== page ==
Rainstorm by Barbara Lehman
Houghton Mifflin; April 2007; 32 pp; $16.00 HC
Core Audience: Young readers ages 3-7; Lovers of wordless picture books and mysterious keys
Strengths: Crisp illustration, magical and mysterious premise
COMING SOON TO A BOOKSTORE NEAR YOU
You remember those days.
Days when you were stuck inside—alone—on a rainy day with nothing to do and no one to play with. Everything seems to take on the same drab feeling, and nothing feels interesting.
So it is with the character in Barbara Lehman’s new book, Rainstorm. From the very start, on the cover of the book, we see our hero gazing forlornly out the window on a dark and blustery day. Although you can’t see it on the flat illustration above, colorless spot-varnish raindrops fall from the leaden sky. Clearly this is no day for playing outside. There seems like nothing to do but wander aimlessly around the big house, kicking a ball for lack of anything better to do.
BUT—and there is always a “but” in Barbara’s stories—things become a lot more interesting when or hero discovers a key under a chair, and in true Lehman style, the key unlocks an adventure bigger than any box, closet or trunk. This rainy day is about to get a whole lot more interesting.
For those of you familiar with Lehman’s previous books, Museum Trip, and The Red Book, (which won a Caldecott Honor), you will recognize her crisp artwork, appealing visual style, and engaging wordless storytelling. I particularly love the way these books manage to surprise us with plot twists and magical elements while keeping the visual story from becoming overly busy or complicated. They are a masterful study in simplicity and restraint, and because of that they appeal to a wide range of ages. Subtle details, like the oppressiveness of the big house, they boy’s tie, and his transformation once he finds the key are things to be discovered with each reading. For instance, why is there a blue sky in the INSIDE of the house on the cover?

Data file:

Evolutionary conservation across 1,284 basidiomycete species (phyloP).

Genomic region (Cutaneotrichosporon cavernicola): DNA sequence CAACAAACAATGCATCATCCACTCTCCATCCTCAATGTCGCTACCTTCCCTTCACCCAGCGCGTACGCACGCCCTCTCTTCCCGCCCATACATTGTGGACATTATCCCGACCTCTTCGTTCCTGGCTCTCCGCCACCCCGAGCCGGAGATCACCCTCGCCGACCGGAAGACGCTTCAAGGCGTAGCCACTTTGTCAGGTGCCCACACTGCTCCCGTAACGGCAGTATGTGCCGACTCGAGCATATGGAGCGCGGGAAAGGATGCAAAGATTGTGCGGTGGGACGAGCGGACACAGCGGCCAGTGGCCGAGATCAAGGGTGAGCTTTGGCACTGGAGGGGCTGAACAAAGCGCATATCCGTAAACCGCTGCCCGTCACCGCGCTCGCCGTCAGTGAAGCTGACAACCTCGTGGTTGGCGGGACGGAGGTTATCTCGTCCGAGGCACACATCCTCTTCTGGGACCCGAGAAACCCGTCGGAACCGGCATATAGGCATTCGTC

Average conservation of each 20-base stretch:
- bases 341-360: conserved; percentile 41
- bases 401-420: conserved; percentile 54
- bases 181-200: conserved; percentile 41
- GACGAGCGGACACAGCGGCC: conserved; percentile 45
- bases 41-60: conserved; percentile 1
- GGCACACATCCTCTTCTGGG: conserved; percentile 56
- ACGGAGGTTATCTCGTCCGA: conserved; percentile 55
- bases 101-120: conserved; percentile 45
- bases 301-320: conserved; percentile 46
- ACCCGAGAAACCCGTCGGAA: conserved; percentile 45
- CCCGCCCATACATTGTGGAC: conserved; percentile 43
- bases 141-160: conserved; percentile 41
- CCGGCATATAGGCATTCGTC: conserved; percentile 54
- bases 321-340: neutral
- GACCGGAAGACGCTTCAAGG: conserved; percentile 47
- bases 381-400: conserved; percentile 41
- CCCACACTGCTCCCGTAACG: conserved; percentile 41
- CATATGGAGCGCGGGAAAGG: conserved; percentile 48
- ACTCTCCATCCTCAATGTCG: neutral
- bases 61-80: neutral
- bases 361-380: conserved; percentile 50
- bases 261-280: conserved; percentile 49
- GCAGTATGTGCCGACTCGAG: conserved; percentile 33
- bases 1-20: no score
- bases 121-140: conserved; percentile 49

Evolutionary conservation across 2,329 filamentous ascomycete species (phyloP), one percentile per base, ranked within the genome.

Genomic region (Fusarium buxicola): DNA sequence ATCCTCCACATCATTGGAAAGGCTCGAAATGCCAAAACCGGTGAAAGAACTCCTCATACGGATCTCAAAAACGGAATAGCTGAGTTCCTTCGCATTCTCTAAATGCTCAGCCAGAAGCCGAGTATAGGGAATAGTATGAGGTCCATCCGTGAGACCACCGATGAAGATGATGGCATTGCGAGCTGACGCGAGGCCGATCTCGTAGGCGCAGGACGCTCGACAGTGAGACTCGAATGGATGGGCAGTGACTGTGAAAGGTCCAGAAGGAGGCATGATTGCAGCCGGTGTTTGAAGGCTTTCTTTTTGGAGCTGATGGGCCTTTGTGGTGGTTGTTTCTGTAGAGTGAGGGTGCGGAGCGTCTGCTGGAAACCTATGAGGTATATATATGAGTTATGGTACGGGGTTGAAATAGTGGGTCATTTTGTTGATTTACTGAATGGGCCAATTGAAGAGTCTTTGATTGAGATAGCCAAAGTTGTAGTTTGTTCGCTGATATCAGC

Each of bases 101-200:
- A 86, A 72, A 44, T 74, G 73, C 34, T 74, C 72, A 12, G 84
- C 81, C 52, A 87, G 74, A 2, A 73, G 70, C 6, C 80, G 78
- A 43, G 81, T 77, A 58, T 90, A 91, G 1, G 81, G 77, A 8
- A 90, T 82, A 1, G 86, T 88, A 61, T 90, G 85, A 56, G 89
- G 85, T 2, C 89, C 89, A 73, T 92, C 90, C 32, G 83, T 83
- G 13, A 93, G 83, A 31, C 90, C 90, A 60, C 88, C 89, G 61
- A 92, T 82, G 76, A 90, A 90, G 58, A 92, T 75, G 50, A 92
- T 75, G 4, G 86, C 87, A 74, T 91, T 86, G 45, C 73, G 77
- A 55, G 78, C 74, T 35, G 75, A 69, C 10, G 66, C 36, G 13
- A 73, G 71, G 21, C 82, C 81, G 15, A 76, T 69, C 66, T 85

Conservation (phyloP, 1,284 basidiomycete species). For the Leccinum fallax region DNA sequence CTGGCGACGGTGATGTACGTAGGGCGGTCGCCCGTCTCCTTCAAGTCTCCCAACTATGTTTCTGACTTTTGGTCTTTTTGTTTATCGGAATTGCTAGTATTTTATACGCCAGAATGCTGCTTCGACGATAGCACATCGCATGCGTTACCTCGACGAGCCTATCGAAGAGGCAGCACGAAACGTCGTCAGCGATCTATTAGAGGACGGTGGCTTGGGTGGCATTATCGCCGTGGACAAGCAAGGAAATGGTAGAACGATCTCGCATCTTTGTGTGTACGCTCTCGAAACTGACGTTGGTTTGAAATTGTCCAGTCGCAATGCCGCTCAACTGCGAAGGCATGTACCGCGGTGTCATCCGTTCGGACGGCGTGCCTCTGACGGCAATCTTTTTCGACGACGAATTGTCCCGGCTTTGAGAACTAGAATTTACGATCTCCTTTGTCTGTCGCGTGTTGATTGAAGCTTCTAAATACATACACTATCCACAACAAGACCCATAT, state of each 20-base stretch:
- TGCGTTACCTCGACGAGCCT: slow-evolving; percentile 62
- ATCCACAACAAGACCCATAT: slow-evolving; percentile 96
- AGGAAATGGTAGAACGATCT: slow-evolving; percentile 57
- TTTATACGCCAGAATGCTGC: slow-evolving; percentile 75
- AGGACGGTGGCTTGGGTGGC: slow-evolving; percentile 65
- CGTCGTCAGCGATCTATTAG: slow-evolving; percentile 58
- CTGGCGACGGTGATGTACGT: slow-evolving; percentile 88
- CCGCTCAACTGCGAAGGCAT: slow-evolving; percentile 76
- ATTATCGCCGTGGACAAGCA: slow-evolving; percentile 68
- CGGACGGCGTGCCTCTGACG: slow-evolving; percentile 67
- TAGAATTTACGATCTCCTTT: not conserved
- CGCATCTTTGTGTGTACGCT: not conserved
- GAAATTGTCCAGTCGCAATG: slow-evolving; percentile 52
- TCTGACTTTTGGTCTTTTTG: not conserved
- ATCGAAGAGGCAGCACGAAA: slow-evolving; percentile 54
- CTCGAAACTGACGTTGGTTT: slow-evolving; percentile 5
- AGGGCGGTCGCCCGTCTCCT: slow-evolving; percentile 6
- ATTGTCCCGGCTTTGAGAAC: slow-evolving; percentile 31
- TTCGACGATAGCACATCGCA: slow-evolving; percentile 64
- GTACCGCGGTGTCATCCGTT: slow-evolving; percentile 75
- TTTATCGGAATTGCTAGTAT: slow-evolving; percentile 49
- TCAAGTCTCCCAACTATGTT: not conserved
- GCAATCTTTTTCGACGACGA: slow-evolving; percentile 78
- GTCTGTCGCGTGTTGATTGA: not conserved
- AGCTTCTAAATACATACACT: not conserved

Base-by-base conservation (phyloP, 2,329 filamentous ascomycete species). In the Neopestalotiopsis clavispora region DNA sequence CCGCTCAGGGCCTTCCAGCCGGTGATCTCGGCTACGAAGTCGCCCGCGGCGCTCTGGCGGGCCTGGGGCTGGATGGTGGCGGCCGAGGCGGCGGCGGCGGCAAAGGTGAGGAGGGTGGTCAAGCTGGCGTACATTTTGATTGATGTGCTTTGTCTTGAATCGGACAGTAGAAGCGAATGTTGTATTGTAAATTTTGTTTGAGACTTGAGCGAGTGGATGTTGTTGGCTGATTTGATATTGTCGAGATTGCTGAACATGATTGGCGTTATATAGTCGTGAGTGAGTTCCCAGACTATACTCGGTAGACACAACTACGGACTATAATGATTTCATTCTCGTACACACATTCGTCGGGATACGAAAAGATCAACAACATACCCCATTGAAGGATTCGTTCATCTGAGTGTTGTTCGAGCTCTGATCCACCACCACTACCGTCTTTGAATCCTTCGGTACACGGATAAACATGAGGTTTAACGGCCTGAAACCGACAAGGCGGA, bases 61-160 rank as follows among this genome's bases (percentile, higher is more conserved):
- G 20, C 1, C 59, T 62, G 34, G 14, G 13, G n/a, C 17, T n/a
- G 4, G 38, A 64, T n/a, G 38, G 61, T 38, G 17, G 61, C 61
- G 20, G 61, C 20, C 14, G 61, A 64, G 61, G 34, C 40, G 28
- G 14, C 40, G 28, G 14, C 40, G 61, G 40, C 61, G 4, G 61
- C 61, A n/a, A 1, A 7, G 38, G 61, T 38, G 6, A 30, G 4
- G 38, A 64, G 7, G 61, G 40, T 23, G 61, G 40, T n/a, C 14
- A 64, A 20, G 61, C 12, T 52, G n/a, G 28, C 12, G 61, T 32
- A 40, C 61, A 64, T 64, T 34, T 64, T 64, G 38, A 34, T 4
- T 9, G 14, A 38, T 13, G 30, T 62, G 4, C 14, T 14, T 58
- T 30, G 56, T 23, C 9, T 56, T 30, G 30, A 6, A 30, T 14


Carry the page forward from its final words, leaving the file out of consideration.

As with all of her books, careful attention has been paid to the design and production of the book, so that it all works beautifully together. Details like the spot varnish raindrops on the cover, the larger vertical trim, and the thoughtful variation of frame and full-bleed illustration enhance the unexpectedness of the story. It is a pleasure to flip each page and see what happens next.
It is truly a wordless and wonderful adventure. I want to find one of those keys, too.